Zimbabwe + 3 more

Child rights barometer: Zimbabwe 2018: Measuring government efforts to protect girls and boys

Attachments

Foreword

Zimbabwe is a landlocked country situated in Southern Africa, which borders Mozambique to its east, South Africa to its south, Zambia to its north and Botswana to its west. Its population is around 13.1 million with 52 percent being female, 67 percent residing in rural areas and 48 percent being children. 4.5 million children live in rural areas, where they have limited access to social services and information. Those living in urban areas, however, are not immune. UNICEF further reported that around 72 percent of the population lives in consumption poverty, with 1.6 million children living in extreme poverty.

The Government of Zimbabwe has ratified most child rights instruments such as the United Convention on the Rights of the Child (UNCRC), the United Nations Optional Protocol to the Convention on the Rights of the Child on the Sale of Children; Child Prostitution and Child Pornography (OPSC); the Optional Protocol to the Convention on the Rights of the Child on the Involvement of Children in Armed Conflict (OPAC); the African Charter on the Rights and Welfare of the Child (ACRWC) and many other related child rights instruments. However it is important to note that the Government of Zimbabwe has not yet ratified the Hague Convention on the Protection of Children and Co-operation in Respect of Intercountry Adoption. This convention is an international agreement to safeguard intercountry adoption and is relevant in the foster care process as it is evident that most adoptions begin as foster care cases.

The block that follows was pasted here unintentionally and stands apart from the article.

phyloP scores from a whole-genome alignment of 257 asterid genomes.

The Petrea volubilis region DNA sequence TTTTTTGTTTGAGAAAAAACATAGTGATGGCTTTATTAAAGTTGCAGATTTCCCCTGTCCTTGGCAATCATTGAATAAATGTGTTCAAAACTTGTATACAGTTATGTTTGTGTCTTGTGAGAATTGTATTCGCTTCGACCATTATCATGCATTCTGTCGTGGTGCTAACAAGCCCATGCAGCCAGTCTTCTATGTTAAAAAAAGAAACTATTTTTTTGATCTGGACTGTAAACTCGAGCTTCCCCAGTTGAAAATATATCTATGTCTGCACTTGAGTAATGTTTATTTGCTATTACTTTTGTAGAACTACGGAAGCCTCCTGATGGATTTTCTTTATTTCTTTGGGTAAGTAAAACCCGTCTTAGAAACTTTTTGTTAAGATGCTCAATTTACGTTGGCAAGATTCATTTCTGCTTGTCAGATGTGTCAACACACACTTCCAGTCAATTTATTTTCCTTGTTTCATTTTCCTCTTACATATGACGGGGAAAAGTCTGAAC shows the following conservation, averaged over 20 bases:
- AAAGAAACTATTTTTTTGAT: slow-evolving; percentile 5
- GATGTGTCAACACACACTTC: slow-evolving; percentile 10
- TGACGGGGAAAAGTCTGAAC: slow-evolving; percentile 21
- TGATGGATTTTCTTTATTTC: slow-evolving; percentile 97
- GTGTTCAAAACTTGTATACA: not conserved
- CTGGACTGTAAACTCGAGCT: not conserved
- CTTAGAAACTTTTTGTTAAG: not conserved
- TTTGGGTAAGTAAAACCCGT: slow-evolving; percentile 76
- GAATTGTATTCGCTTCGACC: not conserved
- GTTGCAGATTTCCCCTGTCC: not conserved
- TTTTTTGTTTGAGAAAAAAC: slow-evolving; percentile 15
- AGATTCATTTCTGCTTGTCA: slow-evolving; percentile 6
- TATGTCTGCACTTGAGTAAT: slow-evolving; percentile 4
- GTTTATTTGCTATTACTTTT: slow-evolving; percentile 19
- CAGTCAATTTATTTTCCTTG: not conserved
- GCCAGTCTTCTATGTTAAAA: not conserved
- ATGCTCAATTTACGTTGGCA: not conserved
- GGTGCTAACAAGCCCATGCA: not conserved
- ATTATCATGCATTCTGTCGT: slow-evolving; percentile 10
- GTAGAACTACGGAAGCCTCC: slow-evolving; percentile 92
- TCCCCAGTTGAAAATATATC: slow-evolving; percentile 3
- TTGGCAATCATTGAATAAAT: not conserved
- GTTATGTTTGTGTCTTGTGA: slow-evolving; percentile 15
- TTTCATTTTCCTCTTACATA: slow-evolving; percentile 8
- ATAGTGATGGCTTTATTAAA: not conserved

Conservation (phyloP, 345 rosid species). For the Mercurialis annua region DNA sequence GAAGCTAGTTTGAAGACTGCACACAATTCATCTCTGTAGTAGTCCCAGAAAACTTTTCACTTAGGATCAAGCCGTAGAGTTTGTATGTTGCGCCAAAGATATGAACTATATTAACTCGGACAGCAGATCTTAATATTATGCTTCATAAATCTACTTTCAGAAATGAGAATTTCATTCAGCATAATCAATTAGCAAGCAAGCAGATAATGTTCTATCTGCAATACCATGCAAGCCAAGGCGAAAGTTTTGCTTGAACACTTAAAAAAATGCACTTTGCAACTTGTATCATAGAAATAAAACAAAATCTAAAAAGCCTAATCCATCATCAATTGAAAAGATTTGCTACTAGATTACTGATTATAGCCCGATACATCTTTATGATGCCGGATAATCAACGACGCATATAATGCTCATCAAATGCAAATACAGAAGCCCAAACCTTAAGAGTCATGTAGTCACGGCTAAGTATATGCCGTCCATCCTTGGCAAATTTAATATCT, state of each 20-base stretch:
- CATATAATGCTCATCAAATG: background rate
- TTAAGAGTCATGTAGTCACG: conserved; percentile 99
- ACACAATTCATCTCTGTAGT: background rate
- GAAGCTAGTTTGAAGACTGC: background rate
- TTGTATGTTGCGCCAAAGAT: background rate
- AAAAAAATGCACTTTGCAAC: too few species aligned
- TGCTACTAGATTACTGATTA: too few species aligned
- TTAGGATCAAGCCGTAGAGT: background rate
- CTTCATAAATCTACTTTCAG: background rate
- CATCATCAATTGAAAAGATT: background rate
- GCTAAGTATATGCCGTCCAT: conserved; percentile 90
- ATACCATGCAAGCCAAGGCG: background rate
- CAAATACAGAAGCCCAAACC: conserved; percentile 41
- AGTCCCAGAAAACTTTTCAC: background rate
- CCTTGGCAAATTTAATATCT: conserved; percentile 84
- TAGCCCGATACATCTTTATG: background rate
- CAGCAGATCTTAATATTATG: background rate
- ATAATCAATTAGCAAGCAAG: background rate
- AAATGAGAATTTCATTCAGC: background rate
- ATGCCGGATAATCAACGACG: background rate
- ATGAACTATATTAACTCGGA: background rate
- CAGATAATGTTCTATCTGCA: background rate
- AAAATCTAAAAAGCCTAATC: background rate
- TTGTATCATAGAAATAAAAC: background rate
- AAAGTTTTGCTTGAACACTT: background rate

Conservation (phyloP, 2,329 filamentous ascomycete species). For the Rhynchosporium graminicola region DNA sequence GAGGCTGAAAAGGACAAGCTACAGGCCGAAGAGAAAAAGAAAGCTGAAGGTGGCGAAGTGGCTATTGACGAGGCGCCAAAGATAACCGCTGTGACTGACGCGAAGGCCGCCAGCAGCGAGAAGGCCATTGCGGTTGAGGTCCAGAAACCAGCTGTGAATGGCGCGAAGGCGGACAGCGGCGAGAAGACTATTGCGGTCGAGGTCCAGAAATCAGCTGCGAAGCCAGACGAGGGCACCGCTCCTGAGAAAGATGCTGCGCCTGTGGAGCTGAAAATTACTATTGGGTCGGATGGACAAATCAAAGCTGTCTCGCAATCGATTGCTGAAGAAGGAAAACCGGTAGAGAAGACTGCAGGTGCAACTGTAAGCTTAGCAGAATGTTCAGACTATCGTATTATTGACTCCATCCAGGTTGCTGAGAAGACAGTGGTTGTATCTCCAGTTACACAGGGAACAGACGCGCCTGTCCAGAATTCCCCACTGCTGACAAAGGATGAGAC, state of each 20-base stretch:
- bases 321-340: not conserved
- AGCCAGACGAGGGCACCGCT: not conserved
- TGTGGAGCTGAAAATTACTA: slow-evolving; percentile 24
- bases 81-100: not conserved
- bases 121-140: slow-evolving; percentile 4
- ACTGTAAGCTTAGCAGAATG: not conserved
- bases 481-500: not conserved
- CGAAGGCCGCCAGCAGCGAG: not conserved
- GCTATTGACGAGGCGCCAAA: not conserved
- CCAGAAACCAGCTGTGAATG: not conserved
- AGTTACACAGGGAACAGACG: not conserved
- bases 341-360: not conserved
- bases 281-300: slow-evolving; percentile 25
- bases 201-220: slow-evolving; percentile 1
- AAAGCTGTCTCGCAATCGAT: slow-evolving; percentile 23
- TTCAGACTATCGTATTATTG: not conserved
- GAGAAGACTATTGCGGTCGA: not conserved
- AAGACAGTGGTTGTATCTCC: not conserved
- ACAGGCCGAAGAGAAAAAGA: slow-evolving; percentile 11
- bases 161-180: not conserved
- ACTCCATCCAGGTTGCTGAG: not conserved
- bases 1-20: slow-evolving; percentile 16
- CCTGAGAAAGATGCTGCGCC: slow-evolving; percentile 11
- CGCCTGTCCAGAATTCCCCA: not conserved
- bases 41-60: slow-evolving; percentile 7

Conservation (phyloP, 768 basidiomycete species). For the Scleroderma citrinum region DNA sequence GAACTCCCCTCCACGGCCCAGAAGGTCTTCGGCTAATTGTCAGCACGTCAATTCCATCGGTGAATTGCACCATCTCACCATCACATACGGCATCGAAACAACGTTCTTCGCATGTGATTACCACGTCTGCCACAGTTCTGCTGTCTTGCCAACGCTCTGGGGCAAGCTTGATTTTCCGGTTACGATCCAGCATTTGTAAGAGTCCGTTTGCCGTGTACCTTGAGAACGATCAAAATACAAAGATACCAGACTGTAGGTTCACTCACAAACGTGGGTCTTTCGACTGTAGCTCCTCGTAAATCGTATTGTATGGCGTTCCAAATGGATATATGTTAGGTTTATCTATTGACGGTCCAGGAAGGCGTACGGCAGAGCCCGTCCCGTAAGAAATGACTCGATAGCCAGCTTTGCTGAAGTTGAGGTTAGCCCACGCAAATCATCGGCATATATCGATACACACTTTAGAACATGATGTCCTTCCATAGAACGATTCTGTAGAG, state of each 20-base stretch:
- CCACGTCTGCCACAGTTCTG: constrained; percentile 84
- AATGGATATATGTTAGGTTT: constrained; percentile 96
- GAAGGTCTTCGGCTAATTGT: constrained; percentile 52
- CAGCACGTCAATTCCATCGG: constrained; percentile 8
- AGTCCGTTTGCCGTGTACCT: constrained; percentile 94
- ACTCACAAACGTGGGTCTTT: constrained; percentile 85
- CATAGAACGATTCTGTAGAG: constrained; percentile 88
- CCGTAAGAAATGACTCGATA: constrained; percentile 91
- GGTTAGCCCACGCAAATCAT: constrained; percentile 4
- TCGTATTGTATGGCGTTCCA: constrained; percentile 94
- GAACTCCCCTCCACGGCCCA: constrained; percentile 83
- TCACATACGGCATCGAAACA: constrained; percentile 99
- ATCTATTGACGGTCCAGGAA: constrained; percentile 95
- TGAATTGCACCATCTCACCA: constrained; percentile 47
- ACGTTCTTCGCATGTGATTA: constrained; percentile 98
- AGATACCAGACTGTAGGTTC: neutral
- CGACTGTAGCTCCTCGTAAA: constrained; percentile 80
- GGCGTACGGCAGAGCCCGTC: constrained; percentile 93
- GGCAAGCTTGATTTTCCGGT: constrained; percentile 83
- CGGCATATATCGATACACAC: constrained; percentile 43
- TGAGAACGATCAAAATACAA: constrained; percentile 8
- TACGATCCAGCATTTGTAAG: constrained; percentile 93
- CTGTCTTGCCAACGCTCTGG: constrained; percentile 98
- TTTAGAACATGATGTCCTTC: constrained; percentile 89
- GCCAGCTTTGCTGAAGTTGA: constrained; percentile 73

The Child Rights Barometer (CRB) is designed to encourage regional cooperation, stimulate more robust implementation of the UNCRC, and serve as a policy analysis tool for civil society, governments and donors. It consists of 861 main indicators that together measure a state’s policy and actions to protect and care for girls and boys under their jurisdiction. The CRB framework of indicators heavily relies on the Implementation Handbook for the Convention on the Rights of the Child, published by UNICEF. The Handbook provides a series of yes, no and partially-implemented checklists to create an understanding of each UNCRC article’s significance. The CRB uses these checklists as core indicators to measure state performance.